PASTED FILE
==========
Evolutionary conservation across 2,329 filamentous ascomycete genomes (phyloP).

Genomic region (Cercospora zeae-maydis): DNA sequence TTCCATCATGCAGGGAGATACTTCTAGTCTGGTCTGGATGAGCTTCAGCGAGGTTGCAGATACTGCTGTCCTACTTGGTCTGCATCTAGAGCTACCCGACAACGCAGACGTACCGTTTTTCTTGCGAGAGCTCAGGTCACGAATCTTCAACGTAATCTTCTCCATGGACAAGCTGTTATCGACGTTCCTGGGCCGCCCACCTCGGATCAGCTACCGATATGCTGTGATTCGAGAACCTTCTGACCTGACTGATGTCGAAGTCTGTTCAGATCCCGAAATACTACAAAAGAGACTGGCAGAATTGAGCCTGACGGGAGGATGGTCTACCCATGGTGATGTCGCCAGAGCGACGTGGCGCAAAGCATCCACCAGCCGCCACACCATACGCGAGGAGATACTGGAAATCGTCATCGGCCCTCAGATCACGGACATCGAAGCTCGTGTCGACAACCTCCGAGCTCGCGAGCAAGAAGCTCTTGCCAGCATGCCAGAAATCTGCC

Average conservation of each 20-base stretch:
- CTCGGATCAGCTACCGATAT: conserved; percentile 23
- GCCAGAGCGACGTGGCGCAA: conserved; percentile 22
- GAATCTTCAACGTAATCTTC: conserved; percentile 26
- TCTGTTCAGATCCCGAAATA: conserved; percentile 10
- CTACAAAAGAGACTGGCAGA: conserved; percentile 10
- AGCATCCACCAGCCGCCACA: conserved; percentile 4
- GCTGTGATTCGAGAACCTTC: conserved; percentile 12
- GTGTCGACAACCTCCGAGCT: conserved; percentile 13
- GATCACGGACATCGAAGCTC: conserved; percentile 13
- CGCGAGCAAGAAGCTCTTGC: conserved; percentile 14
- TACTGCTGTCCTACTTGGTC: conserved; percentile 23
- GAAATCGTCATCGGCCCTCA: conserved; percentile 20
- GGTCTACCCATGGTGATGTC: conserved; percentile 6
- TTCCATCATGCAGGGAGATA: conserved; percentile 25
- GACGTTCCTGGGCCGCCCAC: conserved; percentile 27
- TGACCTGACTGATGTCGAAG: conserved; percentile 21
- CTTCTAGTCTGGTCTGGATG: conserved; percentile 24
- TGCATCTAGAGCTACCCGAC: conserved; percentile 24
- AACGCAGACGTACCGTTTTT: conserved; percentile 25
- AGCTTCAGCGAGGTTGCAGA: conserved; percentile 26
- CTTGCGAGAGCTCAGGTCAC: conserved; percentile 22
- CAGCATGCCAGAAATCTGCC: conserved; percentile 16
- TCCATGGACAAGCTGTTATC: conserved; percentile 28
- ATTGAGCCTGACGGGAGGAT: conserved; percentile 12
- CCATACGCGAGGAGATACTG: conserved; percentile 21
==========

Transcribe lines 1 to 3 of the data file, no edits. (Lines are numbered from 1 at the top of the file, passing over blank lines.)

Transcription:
Evolutionary conservation across 2,329 filamentous ascomycete genomes (phyloP).

Genomic region (Cercospora zeae-maydis): DNA sequence TTCCATCATGCAGGGAGATACTTCTAGTCTGGTCTGGATGAGCTTCAGCGAGGTTGCAGATACTGCTGTCCTACTTGGTCTGCATCTAGAGCTACCCGACAACGCAGACGTACCGTTTTTCTTGCGAGAGCTCAGGTCACGAATCTTCAACGTAATCTTCTCCATGGACAAGCTGTTATCGACGTTCCTGGGCCGCCCACCTCGGATCAGCTACCGATATGCTGTGATTCGAGAACCTTCTGACCTGACTGATGTCGAAGTCTGTTCAGATCCCGAAATACTACAAAAGAGACTGGCAGAATTGAGCCTGACGGGAGGATGGTCTACCCATGGTGATGTCGCCAGAGCGACGTGGCGCAAAGCATCCACCAGCCGCCACACCATACGCGAGGAGATACTGGAAATCGTCATCGGCCCTCAGATCACGGACATCGAAGCTCGTGTCGACAACCTCCGAGCTCGCGAGCAAGAAGCTCTTGCCAGCATGCCAGAAATCTGCC

Average conservation of each 20-base stretch: